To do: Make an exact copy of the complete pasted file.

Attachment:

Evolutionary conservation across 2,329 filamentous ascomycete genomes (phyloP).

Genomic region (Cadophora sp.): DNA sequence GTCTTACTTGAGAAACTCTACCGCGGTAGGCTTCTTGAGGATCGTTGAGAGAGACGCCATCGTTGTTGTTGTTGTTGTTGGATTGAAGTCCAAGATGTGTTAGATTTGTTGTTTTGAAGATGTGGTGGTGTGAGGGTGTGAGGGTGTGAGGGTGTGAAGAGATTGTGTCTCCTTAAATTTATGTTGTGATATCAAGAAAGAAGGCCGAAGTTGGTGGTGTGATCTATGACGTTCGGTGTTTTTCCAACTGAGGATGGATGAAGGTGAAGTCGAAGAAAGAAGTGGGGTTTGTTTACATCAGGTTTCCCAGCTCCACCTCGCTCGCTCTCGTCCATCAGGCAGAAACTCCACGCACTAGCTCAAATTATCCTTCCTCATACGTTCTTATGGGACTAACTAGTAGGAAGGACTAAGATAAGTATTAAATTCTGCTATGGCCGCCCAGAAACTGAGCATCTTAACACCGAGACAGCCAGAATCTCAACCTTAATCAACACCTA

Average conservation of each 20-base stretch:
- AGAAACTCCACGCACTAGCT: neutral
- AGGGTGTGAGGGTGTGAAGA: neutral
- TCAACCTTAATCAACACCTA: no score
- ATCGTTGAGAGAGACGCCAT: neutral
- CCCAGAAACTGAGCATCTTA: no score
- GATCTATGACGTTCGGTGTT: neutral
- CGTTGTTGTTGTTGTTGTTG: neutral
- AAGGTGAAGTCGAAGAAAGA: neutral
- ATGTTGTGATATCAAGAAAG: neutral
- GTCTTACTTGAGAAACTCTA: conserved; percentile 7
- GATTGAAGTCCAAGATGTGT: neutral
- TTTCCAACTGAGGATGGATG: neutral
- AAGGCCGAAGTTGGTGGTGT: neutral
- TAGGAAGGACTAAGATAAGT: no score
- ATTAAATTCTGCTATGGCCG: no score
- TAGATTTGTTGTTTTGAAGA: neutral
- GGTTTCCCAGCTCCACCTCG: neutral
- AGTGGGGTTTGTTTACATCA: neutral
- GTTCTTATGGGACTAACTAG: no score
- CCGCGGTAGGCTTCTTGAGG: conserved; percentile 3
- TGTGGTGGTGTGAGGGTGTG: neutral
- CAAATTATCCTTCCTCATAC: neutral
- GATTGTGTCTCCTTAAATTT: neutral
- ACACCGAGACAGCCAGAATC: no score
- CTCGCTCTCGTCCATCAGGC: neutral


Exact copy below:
Evolutionary conservation across 2,329 filamentous ascomycete genomes (phyloP).

Genomic region (Cadophora sp.): DNA sequence GTCTTACTTGAGAAACTCTACCGCGGTAGGCTTCTTGAGGATCGTTGAGAGAGACGCCATCGTTGTTGTTGTTGTTGTTGGATTGAAGTCCAAGATGTGTTAGATTTGTTGTTTTGAAGATGTGGTGGTGTGAGGGTGTGAGGGTGTGAGGGTGTGAAGAGATTGTGTCTCCTTAAATTTATGTTGTGATATCAAGAAAGAAGGCCGAAGTTGGTGGTGTGATCTATGACGTTCGGTGTTTTTCCAACTGAGGATGGATGAAGGTGAAGTCGAAGAAAGAAGTGGGGTTTGTTTACATCAGGTTTCCCAGCTCCACCTCGCTCGCTCTCGTCCATCAGGCAGAAACTCCACGCACTAGCTCAAATTATCCTTCCTCATACGTTCTTATGGGACTAACTAGTAGGAAGGACTAAGATAAGTATTAAATTCTGCTATGGCCGCCCAGAAACTGAGCATCTTAACACCGAGACAGCCAGAATCTCAACCTTAATCAACACCTA

Average conservation of each 20-base stretch:
- AGAAACTCCACGCACTAGCT: neutral
- AGGGTGTGAGGGTGTGAAGA: neutral
- TCAACCTTAATCAACACCTA: no score
- ATCGTTGAGAGAGACGCCAT: neutral
- CCCAGAAACTGAGCATCTTA: no score
- GATCTATGACGTTCGGTGTT: neutral
- CGTTGTTGTTGTTGTTGTTG: neutral
- AAGGTGAAGTCGAAGAAAGA: neutral
- ATGTTGTGATATCAAGAAAG: neutral
- GTCTTACTTGAGAAACTCTA: conserved; percentile 7
- GATTGAAGTCCAAGATGTGT: neutral
- TTTCCAACTGAGGATGGATG: neutral
- AAGGCCGAAGTTGGTGGTGT: neutral
- TAGGAAGGACTAAGATAAGT: no score
- ATTAAATTCTGCTATGGCCG: no score
- TAGATTTGTTGTTTTGAAGA: neutral
- GGTTTCCCAGCTCCACCTCG: neutral
- AGTGGGGTTTGTTTACATCA: neutral
- GTTCTTATGGGACTAACTAG: no score
- CCGCGGTAGGCTTCTTGAGG: conserved; percentile 3
- TGTGGTGGTGTGAGGGTGTG: neutral
- CAAATTATCCTTCCTCATAC: neutral
- GATTGTGTCTCCTTAAATTT: neutral
- ACACCGAGACAGCCAGAATC: no score
- CTCGCTCTCGTCCATCAGGC: neutral